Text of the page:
Remotes gave O’Brien the opportunity to explore the world beyond the Warner Bros. lot, taking cameras out onto the streets. O’Brien went on a Tinder date, joined Movsesian on a girl’s night and even visited the Taco Bell headquarters. The most viewed remote features O’Brien,  alongside Kevin Hart and Ice Cube, helping one of his staff members learn to drive. 

The success of these segments spawned “Conan Without Borders.” These were hour-long special episodes focused on O’Brien’s travels to other countries such as Mexico, Ghana and South Korea. These trips were what initially encouraged O’Brien to consider other mediums for his show, foreshadowing his eventual move to streaming. 

“That was almost a religious experience for me,” he said. “It completely changed my opinion about what these shows can be.”

A Host With the Most

O’Brien brought his brilliant quips to each interview he conducted, ensuring that there would never be a dull moment on air. Unlike other hosts of “Late Night,” who preferred to be the funniest one in the room or were not so comedically equipped to riff off a guest, O’Brien would remain invested throughout the exchanges on the show. 

When speaking about his experience appearing on “Conan,” actor and comedian Bill Hader told Vulture: “Every time you do one of those shows, you think you’re gonna bomb. With Conan, even if I had a terrible interview or the material I was going out there with wasn’t very good, there was not a chance I could bomb, because he was right there with you.”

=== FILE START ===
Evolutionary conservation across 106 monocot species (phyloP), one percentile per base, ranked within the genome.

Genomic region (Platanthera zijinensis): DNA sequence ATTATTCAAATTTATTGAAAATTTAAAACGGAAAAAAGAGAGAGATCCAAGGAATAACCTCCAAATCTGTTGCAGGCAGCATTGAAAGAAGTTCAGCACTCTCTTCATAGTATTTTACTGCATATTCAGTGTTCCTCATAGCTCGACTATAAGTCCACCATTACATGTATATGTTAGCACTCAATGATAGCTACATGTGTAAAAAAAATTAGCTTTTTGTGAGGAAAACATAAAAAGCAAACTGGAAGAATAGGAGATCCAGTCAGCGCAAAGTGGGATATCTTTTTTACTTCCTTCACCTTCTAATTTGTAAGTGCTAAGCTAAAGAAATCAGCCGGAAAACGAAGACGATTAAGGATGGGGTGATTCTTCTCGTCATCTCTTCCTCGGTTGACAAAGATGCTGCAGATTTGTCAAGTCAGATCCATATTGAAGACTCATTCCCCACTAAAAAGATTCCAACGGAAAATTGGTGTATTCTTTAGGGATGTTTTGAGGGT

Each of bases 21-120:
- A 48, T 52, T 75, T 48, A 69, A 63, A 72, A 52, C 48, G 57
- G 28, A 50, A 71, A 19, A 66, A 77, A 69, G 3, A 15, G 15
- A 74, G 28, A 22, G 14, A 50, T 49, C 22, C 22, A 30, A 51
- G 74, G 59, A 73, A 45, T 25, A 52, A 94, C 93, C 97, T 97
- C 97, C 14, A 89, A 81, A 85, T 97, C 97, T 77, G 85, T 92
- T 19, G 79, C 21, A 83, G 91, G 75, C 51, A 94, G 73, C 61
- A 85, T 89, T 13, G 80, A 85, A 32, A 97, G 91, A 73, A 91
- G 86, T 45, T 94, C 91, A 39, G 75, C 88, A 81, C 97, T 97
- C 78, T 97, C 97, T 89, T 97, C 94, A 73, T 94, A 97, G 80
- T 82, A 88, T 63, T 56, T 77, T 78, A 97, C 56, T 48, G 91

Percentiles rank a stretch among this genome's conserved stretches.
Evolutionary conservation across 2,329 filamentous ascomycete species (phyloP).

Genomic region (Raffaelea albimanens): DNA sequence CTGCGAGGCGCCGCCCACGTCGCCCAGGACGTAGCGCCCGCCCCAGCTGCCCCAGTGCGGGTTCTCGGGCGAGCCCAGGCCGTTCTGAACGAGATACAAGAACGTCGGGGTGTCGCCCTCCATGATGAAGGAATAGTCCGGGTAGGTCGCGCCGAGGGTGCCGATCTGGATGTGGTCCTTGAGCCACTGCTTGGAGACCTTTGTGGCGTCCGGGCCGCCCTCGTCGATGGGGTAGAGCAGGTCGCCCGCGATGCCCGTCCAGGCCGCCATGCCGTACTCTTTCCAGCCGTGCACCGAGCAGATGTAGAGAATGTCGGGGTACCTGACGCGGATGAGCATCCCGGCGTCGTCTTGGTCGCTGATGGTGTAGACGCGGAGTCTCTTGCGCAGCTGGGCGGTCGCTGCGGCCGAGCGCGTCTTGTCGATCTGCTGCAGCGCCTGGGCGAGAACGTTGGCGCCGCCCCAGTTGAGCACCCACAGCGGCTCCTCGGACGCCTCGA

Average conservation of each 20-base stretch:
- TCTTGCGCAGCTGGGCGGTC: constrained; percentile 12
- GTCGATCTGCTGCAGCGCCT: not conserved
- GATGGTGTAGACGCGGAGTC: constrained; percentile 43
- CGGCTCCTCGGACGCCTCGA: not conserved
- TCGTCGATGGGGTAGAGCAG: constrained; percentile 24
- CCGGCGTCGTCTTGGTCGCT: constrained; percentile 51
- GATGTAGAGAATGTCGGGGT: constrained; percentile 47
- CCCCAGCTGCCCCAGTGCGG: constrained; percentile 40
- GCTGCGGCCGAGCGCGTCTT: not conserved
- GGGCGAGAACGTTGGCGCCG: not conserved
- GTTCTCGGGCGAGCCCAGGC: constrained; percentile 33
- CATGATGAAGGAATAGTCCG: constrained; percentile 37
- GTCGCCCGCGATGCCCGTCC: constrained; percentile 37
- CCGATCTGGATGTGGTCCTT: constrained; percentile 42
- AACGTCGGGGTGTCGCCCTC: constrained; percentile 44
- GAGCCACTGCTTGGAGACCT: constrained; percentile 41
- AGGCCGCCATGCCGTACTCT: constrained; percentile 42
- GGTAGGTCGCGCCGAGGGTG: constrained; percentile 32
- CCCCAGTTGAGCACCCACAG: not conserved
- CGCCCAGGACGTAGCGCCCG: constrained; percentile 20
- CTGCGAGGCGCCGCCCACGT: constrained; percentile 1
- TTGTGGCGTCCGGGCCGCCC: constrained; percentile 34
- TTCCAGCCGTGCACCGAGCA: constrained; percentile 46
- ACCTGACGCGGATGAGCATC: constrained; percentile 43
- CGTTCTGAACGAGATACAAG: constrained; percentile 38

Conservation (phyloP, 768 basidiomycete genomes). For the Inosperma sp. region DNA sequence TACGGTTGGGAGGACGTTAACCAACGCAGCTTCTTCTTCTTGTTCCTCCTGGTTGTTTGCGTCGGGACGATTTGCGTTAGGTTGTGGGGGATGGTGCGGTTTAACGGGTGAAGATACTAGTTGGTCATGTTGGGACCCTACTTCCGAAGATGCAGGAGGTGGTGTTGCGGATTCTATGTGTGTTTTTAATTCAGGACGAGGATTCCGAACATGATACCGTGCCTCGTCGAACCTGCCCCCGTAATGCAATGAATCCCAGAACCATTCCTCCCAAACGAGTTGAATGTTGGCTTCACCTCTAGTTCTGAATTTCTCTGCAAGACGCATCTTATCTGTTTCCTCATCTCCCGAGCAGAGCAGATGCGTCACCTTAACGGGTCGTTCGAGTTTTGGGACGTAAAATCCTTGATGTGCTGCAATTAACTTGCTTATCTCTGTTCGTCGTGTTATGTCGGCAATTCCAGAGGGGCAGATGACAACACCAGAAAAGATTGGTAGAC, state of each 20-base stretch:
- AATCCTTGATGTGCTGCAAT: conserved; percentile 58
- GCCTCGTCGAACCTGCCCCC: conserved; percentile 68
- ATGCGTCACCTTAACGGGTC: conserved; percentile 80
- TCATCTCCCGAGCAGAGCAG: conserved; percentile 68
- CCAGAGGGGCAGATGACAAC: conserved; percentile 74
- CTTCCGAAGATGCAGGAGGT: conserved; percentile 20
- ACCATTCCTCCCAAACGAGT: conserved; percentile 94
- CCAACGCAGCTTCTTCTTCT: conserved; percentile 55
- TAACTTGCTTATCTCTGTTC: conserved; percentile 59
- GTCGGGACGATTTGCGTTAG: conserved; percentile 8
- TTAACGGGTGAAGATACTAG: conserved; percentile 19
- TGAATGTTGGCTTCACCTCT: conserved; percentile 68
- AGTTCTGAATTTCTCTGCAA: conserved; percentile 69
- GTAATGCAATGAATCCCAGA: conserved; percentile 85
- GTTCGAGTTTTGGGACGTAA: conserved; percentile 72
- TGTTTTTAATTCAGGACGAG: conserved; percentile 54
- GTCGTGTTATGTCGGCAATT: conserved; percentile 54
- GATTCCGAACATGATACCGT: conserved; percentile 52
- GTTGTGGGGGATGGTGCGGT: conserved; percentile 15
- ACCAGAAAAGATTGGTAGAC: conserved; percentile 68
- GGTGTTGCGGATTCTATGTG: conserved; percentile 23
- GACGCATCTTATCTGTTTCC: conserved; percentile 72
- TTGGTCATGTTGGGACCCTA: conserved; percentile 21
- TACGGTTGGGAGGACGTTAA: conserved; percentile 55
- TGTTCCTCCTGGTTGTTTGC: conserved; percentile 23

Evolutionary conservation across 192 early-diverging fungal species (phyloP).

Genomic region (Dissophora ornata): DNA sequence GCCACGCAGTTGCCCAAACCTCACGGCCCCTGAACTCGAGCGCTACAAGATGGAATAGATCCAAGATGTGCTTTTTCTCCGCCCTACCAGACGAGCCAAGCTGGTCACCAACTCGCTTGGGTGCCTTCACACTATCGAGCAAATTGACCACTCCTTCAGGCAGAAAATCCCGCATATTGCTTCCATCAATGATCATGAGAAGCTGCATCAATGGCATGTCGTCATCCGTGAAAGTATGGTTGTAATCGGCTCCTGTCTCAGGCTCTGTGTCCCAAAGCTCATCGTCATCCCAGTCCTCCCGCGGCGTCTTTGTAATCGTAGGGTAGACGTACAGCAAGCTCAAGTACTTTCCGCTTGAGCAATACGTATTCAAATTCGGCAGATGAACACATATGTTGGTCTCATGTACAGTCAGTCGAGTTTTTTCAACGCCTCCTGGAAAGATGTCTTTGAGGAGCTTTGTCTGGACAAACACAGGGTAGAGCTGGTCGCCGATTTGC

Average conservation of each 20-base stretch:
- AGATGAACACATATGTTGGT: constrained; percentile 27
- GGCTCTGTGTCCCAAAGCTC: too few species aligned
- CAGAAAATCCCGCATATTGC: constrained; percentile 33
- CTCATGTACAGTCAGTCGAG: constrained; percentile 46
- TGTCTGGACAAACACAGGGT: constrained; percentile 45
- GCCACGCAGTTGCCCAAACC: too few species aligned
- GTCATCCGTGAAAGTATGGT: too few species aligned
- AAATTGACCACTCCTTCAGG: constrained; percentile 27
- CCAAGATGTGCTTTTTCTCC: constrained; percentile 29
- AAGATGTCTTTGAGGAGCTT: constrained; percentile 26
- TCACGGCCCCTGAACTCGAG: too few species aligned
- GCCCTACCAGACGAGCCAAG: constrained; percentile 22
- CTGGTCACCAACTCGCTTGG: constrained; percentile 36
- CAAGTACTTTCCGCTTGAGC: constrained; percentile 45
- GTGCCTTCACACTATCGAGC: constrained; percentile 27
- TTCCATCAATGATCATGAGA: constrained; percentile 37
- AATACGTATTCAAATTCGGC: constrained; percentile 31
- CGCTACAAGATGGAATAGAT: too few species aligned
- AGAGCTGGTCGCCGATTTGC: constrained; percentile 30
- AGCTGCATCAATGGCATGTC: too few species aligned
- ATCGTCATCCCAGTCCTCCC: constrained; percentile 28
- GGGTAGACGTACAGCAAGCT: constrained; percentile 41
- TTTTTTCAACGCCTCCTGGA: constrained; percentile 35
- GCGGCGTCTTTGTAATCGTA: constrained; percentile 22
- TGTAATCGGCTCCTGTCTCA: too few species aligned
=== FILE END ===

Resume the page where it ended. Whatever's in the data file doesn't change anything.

O’Brien’s authenticity kept the show fresh and fun to watch. He didn’t take himself too seriously and his comments were never too mean-spirited. He was game for anything — whether it be an outrageous story or a strange and extraordinary new bit. He also enjoyed spotlighting up-and-coming comedians, no matter their background. 

Billy Eichner, a comedian, reflected on one of his most memorable “Conan” appearances with The Washington Post — the time he helped O’Brien join Grindr.

“That was a few years before this super-inclusive LGBTQ stuff started popping up, especially in the comedy world, which has always been so straight and male-dominated,” Eichner explained to The Washington Post. “And Conan just fully leaned into [the segment]. He wasn’t making fun of it, he wasn’t acting grossed out by it. He was fully embracing it. And we just had so much fun.”

O’Brien Evolves With the Times

O’Brien is not afraid of change. He is happy for his content to continue to evolve alongside the popular mediums for modern media consumption. In 2019, O’Brien changed the run time of his show from one hour to 30 minutes, with fewer guests and more original content.